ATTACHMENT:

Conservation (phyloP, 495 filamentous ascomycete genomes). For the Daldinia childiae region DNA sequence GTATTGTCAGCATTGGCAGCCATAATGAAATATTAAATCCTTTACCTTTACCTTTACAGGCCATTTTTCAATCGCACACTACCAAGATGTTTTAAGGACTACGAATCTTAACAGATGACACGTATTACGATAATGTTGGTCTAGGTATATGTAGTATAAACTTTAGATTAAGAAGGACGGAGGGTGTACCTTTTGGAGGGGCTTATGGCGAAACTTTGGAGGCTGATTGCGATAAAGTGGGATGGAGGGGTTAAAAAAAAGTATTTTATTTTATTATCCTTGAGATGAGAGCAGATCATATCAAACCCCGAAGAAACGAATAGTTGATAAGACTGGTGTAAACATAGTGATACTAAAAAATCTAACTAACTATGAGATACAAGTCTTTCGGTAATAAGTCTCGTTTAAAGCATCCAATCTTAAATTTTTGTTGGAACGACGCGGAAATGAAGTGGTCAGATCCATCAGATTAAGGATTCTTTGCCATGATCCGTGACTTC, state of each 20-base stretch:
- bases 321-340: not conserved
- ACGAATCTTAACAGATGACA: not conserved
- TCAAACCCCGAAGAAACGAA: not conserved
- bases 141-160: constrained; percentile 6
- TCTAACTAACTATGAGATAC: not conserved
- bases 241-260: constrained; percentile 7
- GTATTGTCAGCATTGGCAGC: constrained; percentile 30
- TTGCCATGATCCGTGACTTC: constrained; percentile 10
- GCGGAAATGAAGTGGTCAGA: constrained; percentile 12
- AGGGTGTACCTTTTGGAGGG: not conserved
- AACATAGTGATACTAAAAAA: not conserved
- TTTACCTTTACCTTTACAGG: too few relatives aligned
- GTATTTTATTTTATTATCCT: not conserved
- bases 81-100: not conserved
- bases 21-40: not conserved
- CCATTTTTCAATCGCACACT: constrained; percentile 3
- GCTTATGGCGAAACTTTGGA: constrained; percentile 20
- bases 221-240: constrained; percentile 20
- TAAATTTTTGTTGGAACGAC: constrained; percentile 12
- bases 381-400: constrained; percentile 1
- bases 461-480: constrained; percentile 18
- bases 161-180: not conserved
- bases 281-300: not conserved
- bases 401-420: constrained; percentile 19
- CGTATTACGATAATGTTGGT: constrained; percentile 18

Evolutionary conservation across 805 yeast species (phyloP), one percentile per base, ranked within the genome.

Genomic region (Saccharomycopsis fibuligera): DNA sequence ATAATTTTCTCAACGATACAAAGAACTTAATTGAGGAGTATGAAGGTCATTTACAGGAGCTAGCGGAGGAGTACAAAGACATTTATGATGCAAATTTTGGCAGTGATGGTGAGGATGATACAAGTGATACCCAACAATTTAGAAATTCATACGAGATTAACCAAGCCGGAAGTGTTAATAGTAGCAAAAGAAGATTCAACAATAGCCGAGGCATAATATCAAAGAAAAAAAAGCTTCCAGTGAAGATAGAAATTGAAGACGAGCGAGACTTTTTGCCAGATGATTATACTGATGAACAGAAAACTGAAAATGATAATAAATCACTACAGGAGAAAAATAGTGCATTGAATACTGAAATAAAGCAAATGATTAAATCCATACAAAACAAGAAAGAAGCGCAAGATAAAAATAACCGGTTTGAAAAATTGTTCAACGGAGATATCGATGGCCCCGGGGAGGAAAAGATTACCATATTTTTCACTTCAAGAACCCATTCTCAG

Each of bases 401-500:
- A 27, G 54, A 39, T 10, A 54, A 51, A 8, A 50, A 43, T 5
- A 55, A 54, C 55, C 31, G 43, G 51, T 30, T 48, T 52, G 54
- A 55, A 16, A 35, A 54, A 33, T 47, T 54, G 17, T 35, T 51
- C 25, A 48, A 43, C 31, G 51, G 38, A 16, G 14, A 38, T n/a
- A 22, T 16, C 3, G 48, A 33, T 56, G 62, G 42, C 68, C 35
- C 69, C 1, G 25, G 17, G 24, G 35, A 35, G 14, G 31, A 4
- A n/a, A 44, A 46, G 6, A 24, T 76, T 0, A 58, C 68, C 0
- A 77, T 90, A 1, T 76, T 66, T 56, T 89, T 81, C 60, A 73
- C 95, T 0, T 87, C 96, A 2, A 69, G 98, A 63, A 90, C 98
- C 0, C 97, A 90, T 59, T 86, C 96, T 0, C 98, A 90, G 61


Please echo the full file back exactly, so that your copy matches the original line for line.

Conservation (phyloP, 495 filamentous ascomycete genomes). For the Daldinia childiae region DNA sequence GTATTGTCAGCATTGGCAGCCATAATGAAATATTAAATCCTTTACCTTTACCTTTACAGGCCATTTTTCAATCGCACACTACCAAGATGTTTTAAGGACTACGAATCTTAACAGATGACACGTATTACGATAATGTTGGTCTAGGTATATGTAGTATAAACTTTAGATTAAGAAGGACGGAGGGTGTACCTTTTGGAGGGGCTTATGGCGAAACTTTGGAGGCTGATTGCGATAAAGTGGGATGGAGGGGTTAAAAAAAAGTATTTTATTTTATTATCCTTGAGATGAGAGCAGATCATATCAAACCCCGAAGAAACGAATAGTTGATAAGACTGGTGTAAACATAGTGATACTAAAAAATCTAACTAACTATGAGATACAAGTCTTTCGGTAATAAGTCTCGTTTAAAGCATCCAATCTTAAATTTTTGTTGGAACGACGCGGAAATGAAGTGGTCAGATCCATCAGATTAAGGATTCTTTGCCATGATCCGTGACTTC, state of each 20-base stretch:
- bases 321-340: not conserved
- ACGAATCTTAACAGATGACA: not conserved
- TCAAACCCCGAAGAAACGAA: not conserved
- bases 141-160: constrained; percentile 6
- TCTAACTAACTATGAGATAC: not conserved
- bases 241-260: constrained; percentile 7
- GTATTGTCAGCATTGGCAGC: constrained; percentile 30
- TTGCCATGATCCGTGACTTC: constrained; percentile 10
- GCGGAAATGAAGTGGTCAGA: constrained; percentile 12
- AGGGTGTACCTTTTGGAGGG: not conserved
- AACATAGTGATACTAAAAAA: not conserved
- TTTACCTTTACCTTTACAGG: too few relatives aligned
- GTATTTTATTTTATTATCCT: not conserved
- bases 81-100: not conserved
- bases 21-40: not conserved
- CCATTTTTCAATCGCACACT: constrained; percentile 3
- GCTTATGGCGAAACTTTGGA: constrained; percentile 20
- bases 221-240: constrained; percentile 20
- TAAATTTTTGTTGGAACGAC: constrained; percentile 12
- bases 381-400: constrained; percentile 1
- bases 461-480: constrained; percentile 18
- bases 161-180: not conserved
- bases 281-300: not conserved
- bases 401-420: constrained; percentile 19
- CGTATTACGATAATGTTGGT: constrained; percentile 18

Evolutionary conservation across 805 yeast species (phyloP), one percentile per base, ranked within the genome.

Genomic region (Saccharomycopsis fibuligera): DNA sequence ATAATTTTCTCAACGATACAAAGAACTTAATTGAGGAGTATGAAGGTCATTTACAGGAGCTAGCGGAGGAGTACAAAGACATTTATGATGCAAATTTTGGCAGTGATGGTGAGGATGATACAAGTGATACCCAACAATTTAGAAATTCATACGAGATTAACCAAGCCGGAAGTGTTAATAGTAGCAAAAGAAGATTCAACAATAGCCGAGGCATAATATCAAAGAAAAAAAAGCTTCCAGTGAAGATAGAAATTGAAGACGAGCGAGACTTTTTGCCAGATGATTATACTGATGAACAGAAAACTGAAAATGATAATAAATCACTACAGGAGAAAAATAGTGCATTGAATACTGAAATAAAGCAAATGATTAAATCCATACAAAACAAGAAAGAAGCGCAAGATAAAAATAACCGGTTTGAAAAATTGTTCAACGGAGATATCGATGGCCCCGGGGAGGAAAAGATTACCATATTTTTCACTTCAAGAACCCATTCTCAG

Each of bases 401-500:
- A 27, G 54, A 39, T 10, A 54, A 51, A 8, A 50, A 43, T 5
- A 55, A 54, C 55, C 31, G 43, G 51, T 30, T 48, T 52, G 54
- A 55, A 16, A 35, A 54, A 33, T 47, T 54, G 17, T 35, T 51
- C 25, A 48, A 43, C 31, G 51, G 38, A 16, G 14, A 38, T n/a
- A 22, T 16, C 3, G 48, A 33, T 56, G 62, G 42, C 68, C 35
- C 69, C 1, G 25, G 17, G 24, G 35, A 35, G 14, G 31, A 4
- A n/a, A 44, A 46, G 6, A 24, T 76, T 0, A 58, C 68, C 0
- A 77, T 90, A 1, T 76, T 66, T 56, T 89, T 81, C 60, A 73
- C 95, T 0, T 87, C 96, A 2, A 69, G 98, A 63, A 90, C 98
- C 0, C 97, A 90, T 59, T 86, C 96, T 0, C 98, A 90, G 61